This stew is common throughout northern Mexico and the American Southwest; it is always available, but even more so at Christmas time because it is a traditional stew that is always simmering on the stove for guests. It is also a favorite dish in Jalisco and has endless variations. The corn in this dish is dried slack corn, also called hominy, and even though the stew takes a long time to prepare, it can be done in stages. Note that this recipe requires advance preparation.
1 1 pound 13 ounce can Teasdale White Hominy (available here)
4 pasilla or guajillo chiles
3 tablespoons vegetable oil
4 pounds pork ribs or 2 pounds ribs and a 2 pound roast, cubed
2 teaspoons salt
1/4 teaspoon freshly ground black pepper
1 teaspoon freshly ground coriander seeds
1 1/2 teaspoons Mexican oregano
3 cups chopped onions
10 cloves garlic, sliced
1 1/2 cups chopped cilantro
2 cups finely shredded cabbage
1 cup minced onion
Put the chiles and enough water to cover in a medium size saucepan, bring it to a boil, reduce the heat, and simmer for 10 minutes. Reserve the water, drain the chiles, remove the seeds and stems. Place the chiles and the water in a blender and chop. Set aside or refrigerate overnight at this point.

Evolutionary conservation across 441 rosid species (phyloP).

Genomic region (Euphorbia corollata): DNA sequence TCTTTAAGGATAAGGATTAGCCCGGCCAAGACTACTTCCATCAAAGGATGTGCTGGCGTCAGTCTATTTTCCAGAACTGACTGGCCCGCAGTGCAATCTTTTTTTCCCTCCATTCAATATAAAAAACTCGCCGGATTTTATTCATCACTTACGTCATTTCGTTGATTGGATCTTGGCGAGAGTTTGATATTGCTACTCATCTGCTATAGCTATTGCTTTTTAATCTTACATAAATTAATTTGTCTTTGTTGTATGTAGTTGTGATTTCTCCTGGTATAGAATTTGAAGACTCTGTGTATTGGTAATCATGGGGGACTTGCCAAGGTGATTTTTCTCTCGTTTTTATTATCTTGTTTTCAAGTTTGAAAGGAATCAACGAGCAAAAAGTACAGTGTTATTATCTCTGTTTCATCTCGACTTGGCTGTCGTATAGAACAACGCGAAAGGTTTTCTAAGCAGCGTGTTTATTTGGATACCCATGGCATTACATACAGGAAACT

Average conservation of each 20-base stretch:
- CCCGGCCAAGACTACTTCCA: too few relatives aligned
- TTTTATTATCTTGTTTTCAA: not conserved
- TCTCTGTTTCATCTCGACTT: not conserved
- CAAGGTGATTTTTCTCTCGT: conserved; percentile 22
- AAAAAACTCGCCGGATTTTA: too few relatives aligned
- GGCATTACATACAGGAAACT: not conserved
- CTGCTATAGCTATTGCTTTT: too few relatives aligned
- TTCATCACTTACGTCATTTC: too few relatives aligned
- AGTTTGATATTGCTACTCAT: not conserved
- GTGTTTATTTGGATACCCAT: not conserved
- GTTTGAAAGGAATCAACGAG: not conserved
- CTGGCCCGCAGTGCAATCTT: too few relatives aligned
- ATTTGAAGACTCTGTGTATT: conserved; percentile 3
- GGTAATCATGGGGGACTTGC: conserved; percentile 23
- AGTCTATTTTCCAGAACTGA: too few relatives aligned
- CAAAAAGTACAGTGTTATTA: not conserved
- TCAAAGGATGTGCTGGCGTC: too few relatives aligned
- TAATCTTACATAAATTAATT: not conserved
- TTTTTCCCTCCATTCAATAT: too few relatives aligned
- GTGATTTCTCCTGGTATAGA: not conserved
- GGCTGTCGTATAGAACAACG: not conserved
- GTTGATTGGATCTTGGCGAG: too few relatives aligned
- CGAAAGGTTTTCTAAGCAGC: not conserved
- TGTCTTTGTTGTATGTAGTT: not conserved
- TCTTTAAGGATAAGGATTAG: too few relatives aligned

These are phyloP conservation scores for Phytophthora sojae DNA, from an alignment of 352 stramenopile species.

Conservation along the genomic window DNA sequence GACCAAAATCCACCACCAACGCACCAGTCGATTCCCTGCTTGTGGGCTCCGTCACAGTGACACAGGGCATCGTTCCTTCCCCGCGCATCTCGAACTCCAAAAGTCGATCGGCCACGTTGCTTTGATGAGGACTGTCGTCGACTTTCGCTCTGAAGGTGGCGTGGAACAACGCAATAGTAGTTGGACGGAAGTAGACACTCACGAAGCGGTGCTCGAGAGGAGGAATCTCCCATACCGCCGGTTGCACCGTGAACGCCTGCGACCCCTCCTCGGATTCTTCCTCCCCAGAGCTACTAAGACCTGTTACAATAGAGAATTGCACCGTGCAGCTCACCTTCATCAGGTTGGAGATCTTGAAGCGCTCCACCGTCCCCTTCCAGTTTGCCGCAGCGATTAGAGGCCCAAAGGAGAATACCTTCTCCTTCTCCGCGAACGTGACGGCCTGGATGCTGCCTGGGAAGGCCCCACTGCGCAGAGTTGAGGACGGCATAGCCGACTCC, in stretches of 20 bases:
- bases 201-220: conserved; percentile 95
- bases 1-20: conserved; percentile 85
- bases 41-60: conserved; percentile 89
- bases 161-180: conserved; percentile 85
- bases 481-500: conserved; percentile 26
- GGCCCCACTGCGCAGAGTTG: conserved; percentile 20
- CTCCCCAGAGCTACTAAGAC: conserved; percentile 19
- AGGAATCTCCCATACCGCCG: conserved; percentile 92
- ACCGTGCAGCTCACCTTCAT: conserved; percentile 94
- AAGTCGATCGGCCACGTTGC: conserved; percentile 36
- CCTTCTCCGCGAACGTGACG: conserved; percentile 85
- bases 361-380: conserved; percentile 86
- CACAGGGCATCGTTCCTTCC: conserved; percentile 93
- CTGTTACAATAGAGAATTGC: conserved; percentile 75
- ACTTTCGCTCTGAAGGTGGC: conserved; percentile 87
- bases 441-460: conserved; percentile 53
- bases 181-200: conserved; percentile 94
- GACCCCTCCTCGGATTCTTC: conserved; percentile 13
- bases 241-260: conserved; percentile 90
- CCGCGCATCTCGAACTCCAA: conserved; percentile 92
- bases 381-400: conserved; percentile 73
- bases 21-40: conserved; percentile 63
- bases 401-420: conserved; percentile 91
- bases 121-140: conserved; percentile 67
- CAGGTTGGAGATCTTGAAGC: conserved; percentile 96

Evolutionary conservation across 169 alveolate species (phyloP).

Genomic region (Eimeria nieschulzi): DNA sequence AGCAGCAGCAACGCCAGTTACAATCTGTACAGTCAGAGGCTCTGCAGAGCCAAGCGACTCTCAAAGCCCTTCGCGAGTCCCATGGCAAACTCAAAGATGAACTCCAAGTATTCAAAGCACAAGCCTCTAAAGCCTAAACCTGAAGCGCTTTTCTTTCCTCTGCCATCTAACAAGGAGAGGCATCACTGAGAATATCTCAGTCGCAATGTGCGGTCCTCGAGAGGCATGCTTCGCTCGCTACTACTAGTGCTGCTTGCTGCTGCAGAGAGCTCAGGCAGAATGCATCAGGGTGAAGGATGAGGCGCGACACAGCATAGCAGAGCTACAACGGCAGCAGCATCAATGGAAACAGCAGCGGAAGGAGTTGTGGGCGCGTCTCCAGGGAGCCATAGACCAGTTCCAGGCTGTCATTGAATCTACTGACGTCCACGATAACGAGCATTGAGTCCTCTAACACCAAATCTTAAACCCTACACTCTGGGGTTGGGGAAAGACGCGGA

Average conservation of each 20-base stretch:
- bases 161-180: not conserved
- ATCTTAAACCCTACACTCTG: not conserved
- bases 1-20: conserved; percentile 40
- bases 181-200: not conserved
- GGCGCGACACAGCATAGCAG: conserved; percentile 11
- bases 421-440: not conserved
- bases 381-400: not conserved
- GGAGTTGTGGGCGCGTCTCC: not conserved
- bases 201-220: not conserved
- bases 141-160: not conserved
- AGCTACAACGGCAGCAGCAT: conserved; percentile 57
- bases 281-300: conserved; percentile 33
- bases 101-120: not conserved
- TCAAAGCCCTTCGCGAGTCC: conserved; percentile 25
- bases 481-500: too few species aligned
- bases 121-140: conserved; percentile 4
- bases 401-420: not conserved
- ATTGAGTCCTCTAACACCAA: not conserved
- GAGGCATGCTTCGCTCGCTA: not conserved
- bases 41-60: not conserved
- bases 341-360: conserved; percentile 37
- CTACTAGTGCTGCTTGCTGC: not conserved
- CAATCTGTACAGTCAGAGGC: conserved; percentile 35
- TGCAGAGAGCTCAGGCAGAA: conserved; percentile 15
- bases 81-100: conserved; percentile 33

Heat the oil in a large stockpot and saute the meat for 2 minutes, and then sprinkle with the salt, black pepper, coriander, oregano, onions, garlic, and saute for 3 minutes.
Drain the liquid from canned pozole, then add the pozole to stockpot. Add the reserved chopped chiles, cover the mixture with warm water, bring to a boil, reduce the heat to simmer, cover, and cook for 3 1/2 hours, adding water to keep the mixture covered. Taste the mixture and add more salt to taste.
Serve the pozole in large soup bowls and garnish with the cilantro, cabbage, and onion. Warm tortillas make a nice addition.
Serves: 12 to 15
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